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What I've found so far:
* Write benefits, not features
(yes, I'm sure that everyone has heard of this one)
* Build around what you uniquely have to offer
(this one too)
* Tell the customer what to do ("Contact Us")
* Write scannable copy (spacing, bullets, highliting, headlines)
* Build trust; Remove risk
* Put a lot of thought and work into headlines
This is a good start (much more than I new before I started research), but I know that there is more. Also, if anyone has any tips about the things I mentioned, please share them.
My specific interest is in selling a high priced technical consulting service to a business - I need to build trust, and convey professionalism and competence, while setting myself apart.
On high priced sales, besides asking for the whole enchilada right up front, can you use a number of other, smaller offerings to build a relationship (gain trust, build top-of-mind awareness, etc). I call this selling on a gradient.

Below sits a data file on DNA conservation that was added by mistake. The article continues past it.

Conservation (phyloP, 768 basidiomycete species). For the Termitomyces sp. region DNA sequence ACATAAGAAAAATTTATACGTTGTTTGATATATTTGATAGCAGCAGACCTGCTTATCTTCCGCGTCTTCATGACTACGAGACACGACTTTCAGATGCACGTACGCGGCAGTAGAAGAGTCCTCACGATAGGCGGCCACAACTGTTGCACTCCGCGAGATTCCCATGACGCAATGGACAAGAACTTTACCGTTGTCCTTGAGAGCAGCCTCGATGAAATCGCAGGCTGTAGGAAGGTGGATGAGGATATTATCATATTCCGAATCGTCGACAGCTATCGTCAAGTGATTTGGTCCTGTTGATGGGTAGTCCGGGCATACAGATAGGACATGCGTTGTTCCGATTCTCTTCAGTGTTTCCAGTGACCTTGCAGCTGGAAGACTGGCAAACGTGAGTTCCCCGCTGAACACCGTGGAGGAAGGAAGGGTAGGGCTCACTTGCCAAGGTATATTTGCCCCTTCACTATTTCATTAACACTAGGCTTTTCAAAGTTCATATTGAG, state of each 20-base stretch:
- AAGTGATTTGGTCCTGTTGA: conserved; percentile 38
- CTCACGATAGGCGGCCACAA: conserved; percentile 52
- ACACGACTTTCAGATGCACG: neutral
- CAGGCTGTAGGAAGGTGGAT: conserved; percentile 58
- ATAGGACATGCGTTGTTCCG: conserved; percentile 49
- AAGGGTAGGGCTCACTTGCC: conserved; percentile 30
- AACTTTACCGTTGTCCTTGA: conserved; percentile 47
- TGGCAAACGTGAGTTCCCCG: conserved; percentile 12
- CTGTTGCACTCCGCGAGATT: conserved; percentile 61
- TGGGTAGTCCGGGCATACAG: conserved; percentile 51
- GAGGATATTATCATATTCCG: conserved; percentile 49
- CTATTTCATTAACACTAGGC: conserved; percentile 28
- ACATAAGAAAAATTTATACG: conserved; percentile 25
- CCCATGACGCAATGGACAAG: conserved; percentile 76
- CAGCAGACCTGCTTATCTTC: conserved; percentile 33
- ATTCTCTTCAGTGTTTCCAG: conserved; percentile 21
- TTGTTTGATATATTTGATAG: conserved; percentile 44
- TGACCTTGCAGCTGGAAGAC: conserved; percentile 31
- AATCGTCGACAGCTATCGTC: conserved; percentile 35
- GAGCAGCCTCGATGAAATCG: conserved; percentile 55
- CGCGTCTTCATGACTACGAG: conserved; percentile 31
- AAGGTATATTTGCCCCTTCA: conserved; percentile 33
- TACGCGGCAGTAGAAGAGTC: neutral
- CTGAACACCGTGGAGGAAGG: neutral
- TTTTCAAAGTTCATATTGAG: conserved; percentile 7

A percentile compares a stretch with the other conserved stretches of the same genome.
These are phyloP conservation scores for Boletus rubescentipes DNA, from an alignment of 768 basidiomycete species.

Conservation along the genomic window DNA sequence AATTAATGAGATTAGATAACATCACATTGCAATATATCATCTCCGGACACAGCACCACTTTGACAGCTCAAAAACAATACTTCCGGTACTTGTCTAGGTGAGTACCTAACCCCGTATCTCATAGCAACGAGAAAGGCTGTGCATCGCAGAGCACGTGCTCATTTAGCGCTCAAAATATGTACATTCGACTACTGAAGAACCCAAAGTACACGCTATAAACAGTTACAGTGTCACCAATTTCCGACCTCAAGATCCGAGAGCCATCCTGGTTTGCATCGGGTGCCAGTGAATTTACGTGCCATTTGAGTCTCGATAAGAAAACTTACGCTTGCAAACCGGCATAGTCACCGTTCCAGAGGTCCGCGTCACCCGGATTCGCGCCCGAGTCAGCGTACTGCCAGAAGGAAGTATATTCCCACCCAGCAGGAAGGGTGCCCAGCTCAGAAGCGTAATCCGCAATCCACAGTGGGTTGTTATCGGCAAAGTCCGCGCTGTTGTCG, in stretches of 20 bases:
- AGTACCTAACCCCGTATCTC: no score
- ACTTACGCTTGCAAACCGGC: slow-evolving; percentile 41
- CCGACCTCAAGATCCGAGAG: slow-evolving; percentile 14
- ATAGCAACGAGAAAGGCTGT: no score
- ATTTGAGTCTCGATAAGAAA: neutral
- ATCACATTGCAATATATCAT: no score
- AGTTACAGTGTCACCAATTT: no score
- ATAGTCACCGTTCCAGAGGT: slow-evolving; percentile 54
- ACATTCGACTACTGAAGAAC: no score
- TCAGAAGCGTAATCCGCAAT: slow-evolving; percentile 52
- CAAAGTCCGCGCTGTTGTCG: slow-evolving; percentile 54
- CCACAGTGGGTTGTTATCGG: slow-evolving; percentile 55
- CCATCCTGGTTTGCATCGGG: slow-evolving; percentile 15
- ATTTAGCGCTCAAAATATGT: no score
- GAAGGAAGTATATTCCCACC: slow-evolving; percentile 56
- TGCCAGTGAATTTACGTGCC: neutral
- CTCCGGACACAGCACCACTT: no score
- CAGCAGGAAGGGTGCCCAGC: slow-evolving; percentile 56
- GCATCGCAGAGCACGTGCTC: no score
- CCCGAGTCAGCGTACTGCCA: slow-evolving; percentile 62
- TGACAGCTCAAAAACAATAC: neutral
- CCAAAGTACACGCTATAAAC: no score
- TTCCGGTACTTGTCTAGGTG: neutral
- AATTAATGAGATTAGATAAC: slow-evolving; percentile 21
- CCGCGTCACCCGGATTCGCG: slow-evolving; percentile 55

For instance, I have one client who offers high end consulting services. One client can pay the salaries of three people for a few months. But on their website, they also sell:
1) subscriptions to technical white papers (with some free samples)
2) an electronic glossary which stays up-to-date on the rapidly changing acronyms and buzz-words in their industry.
Sales of these items would never generate a stand-up business on their own, but as part of a whole picture, they keep people involved and principal clients have come from the ranks of the small buyers, over time.
You can't hit a home run with everyone on their first visit. So make it easier to score by also offering regular trips to first base. I'd say write with the long-term relationship in mind. Use all the sales power you can command, even when you pitch the freebies.